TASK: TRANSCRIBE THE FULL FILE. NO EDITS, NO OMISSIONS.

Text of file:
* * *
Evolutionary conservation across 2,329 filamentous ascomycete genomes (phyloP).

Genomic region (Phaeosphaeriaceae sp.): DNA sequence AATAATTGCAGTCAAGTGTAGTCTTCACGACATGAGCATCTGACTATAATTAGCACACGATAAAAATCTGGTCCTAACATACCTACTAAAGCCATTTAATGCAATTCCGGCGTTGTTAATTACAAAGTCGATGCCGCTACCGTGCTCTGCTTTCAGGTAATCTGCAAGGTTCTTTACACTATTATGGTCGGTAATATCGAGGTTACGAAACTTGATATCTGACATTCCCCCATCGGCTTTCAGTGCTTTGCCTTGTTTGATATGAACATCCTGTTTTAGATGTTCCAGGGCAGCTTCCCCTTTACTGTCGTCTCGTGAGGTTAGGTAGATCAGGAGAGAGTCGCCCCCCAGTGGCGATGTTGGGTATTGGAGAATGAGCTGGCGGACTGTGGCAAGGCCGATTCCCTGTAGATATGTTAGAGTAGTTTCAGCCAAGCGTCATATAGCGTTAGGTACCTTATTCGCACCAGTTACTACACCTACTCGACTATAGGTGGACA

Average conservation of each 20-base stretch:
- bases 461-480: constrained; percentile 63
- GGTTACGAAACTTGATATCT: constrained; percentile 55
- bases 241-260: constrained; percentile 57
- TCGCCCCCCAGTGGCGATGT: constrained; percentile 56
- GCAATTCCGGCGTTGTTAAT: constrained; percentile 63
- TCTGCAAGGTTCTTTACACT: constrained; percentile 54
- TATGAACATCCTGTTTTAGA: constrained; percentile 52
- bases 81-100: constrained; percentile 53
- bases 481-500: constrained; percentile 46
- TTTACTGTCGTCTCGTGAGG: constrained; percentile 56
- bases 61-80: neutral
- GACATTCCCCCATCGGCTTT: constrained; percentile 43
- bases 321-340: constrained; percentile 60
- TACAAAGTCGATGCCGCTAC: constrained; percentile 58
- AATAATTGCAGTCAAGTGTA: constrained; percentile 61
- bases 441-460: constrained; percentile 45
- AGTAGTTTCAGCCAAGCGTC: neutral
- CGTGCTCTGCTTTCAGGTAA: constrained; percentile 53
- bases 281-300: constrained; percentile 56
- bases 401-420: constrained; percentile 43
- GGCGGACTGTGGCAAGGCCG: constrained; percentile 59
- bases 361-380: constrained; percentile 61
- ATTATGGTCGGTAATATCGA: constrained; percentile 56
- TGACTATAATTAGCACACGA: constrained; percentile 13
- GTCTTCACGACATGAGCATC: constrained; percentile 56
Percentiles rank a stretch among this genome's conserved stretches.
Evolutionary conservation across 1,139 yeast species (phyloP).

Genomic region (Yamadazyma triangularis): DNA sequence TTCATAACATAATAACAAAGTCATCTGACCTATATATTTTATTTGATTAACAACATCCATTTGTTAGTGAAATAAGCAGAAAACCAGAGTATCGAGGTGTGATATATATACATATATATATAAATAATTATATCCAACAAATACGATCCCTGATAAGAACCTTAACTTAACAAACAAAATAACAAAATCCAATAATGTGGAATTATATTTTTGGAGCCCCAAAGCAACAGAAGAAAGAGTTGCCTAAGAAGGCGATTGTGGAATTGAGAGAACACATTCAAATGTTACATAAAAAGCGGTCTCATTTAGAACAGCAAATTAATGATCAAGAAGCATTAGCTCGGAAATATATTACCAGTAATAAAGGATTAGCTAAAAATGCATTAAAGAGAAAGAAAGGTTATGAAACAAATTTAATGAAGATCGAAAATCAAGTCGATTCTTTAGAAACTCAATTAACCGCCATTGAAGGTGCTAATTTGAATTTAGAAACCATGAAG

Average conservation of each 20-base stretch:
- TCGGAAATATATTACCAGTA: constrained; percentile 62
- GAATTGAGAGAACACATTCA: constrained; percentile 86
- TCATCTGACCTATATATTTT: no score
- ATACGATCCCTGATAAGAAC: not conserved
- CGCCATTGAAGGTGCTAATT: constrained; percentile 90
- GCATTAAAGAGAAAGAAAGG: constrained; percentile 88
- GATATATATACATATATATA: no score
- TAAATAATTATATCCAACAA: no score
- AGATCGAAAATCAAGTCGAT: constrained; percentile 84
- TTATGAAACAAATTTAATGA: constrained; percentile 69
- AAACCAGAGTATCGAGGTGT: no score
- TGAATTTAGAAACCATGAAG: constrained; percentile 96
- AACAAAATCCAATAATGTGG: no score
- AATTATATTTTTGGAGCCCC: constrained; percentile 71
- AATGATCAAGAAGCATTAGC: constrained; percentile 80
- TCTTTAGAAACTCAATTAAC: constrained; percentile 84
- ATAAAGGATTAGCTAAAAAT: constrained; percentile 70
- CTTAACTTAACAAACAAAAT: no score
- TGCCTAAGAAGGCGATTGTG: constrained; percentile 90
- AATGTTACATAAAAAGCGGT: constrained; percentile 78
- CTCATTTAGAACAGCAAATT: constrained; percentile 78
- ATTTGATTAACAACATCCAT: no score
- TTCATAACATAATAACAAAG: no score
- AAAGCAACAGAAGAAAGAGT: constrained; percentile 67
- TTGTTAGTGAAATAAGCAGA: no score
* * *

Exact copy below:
Evolutionary conservation across 2,329 filamentous ascomycete genomes (phyloP).

Genomic region (Phaeosphaeriaceae sp.): DNA sequence AATAATTGCAGTCAAGTGTAGTCTTCACGACATGAGCATCTGACTATAATTAGCACACGATAAAAATCTGGTCCTAACATACCTACTAAAGCCATTTAATGCAATTCCGGCGTTGTTAATTACAAAGTCGATGCCGCTACCGTGCTCTGCTTTCAGGTAATCTGCAAGGTTCTTTACACTATTATGGTCGGTAATATCGAGGTTACGAAACTTGATATCTGACATTCCCCCATCGGCTTTCAGTGCTTTGCCTTGTTTGATATGAACATCCTGTTTTAGATGTTCCAGGGCAGCTTCCCCTTTACTGTCGTCTCGTGAGGTTAGGTAGATCAGGAGAGAGTCGCCCCCCAGTGGCGATGTTGGGTATTGGAGAATGAGCTGGCGGACTGTGGCAAGGCCGATTCCCTGTAGATATGTTAGAGTAGTTTCAGCCAAGCGTCATATAGCGTTAGGTACCTTATTCGCACCAGTTACTACACCTACTCGACTATAGGTGGACA

Average conservation of each 20-base stretch:
- bases 461-480: constrained; percentile 63
- GGTTACGAAACTTGATATCT: constrained; percentile 55
- bases 241-260: constrained; percentile 57
- TCGCCCCCCAGTGGCGATGT: constrained; percentile 56
- GCAATTCCGGCGTTGTTAAT: constrained; percentile 63
- TCTGCAAGGTTCTTTACACT: constrained; percentile 54
- TATGAACATCCTGTTTTAGA: constrained; percentile 52
- bases 81-100: constrained; percentile 53
- bases 481-500: constrained; percentile 46
- TTTACTGTCGTCTCGTGAGG: constrained; percentile 56
- bases 61-80: neutral
- GACATTCCCCCATCGGCTTT: constrained; percentile 43
- bases 321-340: constrained; percentile 60
- TACAAAGTCGATGCCGCTAC: constrained; percentile 58
- AATAATTGCAGTCAAGTGTA: constrained; percentile 61
- bases 441-460: constrained; percentile 45
- AGTAGTTTCAGCCAAGCGTC: neutral
- CGTGCTCTGCTTTCAGGTAA: constrained; percentile 53
- bases 281-300: constrained; percentile 56
- bases 401-420: constrained; percentile 43
- GGCGGACTGTGGCAAGGCCG: constrained; percentile 59
- bases 361-380: constrained; percentile 61
- ATTATGGTCGGTAATATCGA: constrained; percentile 56
- TGACTATAATTAGCACACGA: constrained; percentile 13
- GTCTTCACGACATGAGCATC: constrained; percentile 56
Percentiles rank a stretch among this genome's conserved stretches.
Evolutionary conservation across 1,139 yeast species (phyloP).

Genomic region (Yamadazyma triangularis): DNA sequence TTCATAACATAATAACAAAGTCATCTGACCTATATATTTTATTTGATTAACAACATCCATTTGTTAGTGAAATAAGCAGAAAACCAGAGTATCGAGGTGTGATATATATACATATATATATAAATAATTATATCCAACAAATACGATCCCTGATAAGAACCTTAACTTAACAAACAAAATAACAAAATCCAATAATGTGGAATTATATTTTTGGAGCCCCAAAGCAACAGAAGAAAGAGTTGCCTAAGAAGGCGATTGTGGAATTGAGAGAACACATTCAAATGTTACATAAAAAGCGGTCTCATTTAGAACAGCAAATTAATGATCAAGAAGCATTAGCTCGGAAATATATTACCAGTAATAAAGGATTAGCTAAAAATGCATTAAAGAGAAAGAAAGGTTATGAAACAAATTTAATGAAGATCGAAAATCAAGTCGATTCTTTAGAAACTCAATTAACCGCCATTGAAGGTGCTAATTTGAATTTAGAAACCATGAAG

Average conservation of each 20-base stretch:
- TCGGAAATATATTACCAGTA: constrained; percentile 62
- GAATTGAGAGAACACATTCA: constrained; percentile 86
- TCATCTGACCTATATATTTT: no score
- ATACGATCCCTGATAAGAAC: not conserved
- CGCCATTGAAGGTGCTAATT: constrained; percentile 90
- GCATTAAAGAGAAAGAAAGG: constrained; percentile 88
- GATATATATACATATATATA: no score
- TAAATAATTATATCCAACAA: no score
- AGATCGAAAATCAAGTCGAT: constrained; percentile 84
- TTATGAAACAAATTTAATGA: constrained; percentile 69
- AAACCAGAGTATCGAGGTGT: no score
- TGAATTTAGAAACCATGAAG: constrained; percentile 96
- AACAAAATCCAATAATGTGG: no score
- AATTATATTTTTGGAGCCCC: constrained; percentile 71
- AATGATCAAGAAGCATTAGC: constrained; percentile 80
- TCTTTAGAAACTCAATTAAC: constrained; percentile 84
- ATAAAGGATTAGCTAAAAAT: constrained; percentile 70
- CTTAACTTAACAAACAAAAT: no score
- TGCCTAAGAAGGCGATTGTG: constrained; percentile 90
- AATGTTACATAAAAAGCGGT: constrained; percentile 78
- CTCATTTAGAACAGCAAATT: constrained; percentile 78
- ATTTGATTAACAACATCCAT: no score
- TTCATAACATAATAACAAAG: no score
- AAAGCAACAGAAGAAAGAGT: constrained; percentile 67
- TTGTTAGTGAAATAAGCAGA: no score